25 Mar • US Initial Jobless Claims | 26 Mar • UK Retail Sales | 26 Mar • US Personal Income

Clients of Nedbank Private Wealth can get in touch with their private banker directly to understand how their portfolios are responding to market events, or call +44 (0)1624 645000 to speak to our client services team.

 

If you would like to find out more about how we manage clients’ investments, please contact us on the same number as above. Or you can get in touch using the links to the forms towards the end of this page.

Sources: Nedbank Private Wealth and (1) Reuters; (2) US Department of Labor; and (3) Bloomberg.

The value of investments can fall, as well as rise, and you might not get back the original amount invested. Exchange rate changes affect the value of investments. Past performance is not necessarily a guide to future returns. Any individual investment or security mentioned may be included in clients’ portfolios and is referenced for illustrative purposes only, not as a recommendation, not least as it may not be suitable. You should always seek professional advice before making any investment decisions.

Access more of our insights

Investing

The week in review

20 Apr

   |   2 mins

Looking back at events and financial markets during the week of 12 April, we review the publication of positive economic data and developed equity market outperformance (with the exception of Japan) in the past 30 days.

Investing

March's investment market commentary

14 Apr

   |   3 mins

March, as with the quarter as a whole, posted strong returns for riskier assets. Equity markets continued their rise, albeit with some notable sector rotation along the way, which Tom Caddick’s update explains.

Investing

The week in review

13 Apr

   |   2 mins

With the International Monetary Fund stating that most advanced economies will emerge from the pandemic with little lasting damage, as they have proved more resilient than many expected, we look back ad events and financial markets during the week of 5 April.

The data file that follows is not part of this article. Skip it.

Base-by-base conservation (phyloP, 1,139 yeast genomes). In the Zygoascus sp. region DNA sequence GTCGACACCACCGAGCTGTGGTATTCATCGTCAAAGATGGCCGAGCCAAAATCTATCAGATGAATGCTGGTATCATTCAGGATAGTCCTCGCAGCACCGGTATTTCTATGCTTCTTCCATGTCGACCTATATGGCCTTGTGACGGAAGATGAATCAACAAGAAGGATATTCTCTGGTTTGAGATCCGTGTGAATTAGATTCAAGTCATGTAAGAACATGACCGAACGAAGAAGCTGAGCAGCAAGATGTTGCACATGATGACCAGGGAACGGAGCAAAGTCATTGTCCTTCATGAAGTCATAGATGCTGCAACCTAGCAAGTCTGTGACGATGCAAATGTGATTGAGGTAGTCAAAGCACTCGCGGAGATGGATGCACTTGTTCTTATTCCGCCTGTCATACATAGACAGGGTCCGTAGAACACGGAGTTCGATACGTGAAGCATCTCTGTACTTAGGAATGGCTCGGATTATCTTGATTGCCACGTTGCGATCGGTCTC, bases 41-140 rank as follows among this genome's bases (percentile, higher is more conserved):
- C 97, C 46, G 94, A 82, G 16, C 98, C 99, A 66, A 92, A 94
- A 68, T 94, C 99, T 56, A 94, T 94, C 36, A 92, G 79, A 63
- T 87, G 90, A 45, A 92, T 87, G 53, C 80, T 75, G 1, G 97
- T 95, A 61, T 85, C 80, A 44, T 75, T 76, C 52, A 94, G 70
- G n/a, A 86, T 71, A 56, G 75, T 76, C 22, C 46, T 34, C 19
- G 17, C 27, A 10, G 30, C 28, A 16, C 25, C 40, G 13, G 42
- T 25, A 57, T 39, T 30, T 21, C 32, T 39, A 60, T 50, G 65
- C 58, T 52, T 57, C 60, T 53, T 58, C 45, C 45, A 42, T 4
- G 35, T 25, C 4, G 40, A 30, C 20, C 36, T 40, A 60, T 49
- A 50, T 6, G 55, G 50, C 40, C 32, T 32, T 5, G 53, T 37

Investing

Quarter end investment webinar: opportunities and threats for investors

8 Apr

   |   45 mins

David McFadzean was joined by Tom Caddick to talk through the investment trends from Q1 2021 in financial markets, how these might continue to impact investors and what that meant for portfolios in a session moderated by Karen Bennett.

Get in touch

If you are interested in becoming a client, please complete the form via the ‘become a client’ button below. Alternatively, if you are already a client, or if you have a question about how we help clients in particular circumstances, please use the ‘contact us’ button.

 

We will get back to you as soon as we can during office hours, which are Monday to Friday, 8am to 8pm (UK time), except for UK public holidays.

Become a Client

Thank you for your interest in Nedbank Private Wealth. Please call us on +44 (0)1624 645000 or complete the requested information and one of our team will get back to you soon. We look forward to speaking with you.  Please note: If you are an EU resident, we are unfortunately unable to offer our services to you at present.

* Required fields

Contact Us

Give us a call today on +44 (0)1624 645000 or please complete the requested information and one of our team will get back to you soon. We look forward to speaking with you.

Our office hours are weekdays from 8am to 8pm UK time, except for UK public holidays.

* Required field

Search suggestions

IMPORTANT

Beware of scams using Nedbank Private Wealth’s name.

 

Have you received an email or SMS claiming to be from Nedbank Private Wealth, inviting you to open an account?

 

Don’t be tricked – Nedbank Private Wealth never contacts members of the public directly, and will never use email or text messages to ask you for your bank details or sensitive personal information.

 

We are aware of scams using our name and those of our staff. These are usually intended to convince you to send money to the scammers, who use our name because it sounds legitimate.

 

If you are in any doubt about whether an email or SMS in our name is legitimate, please speak to your private banker, or call the telephone numbers on the “Contact us” page.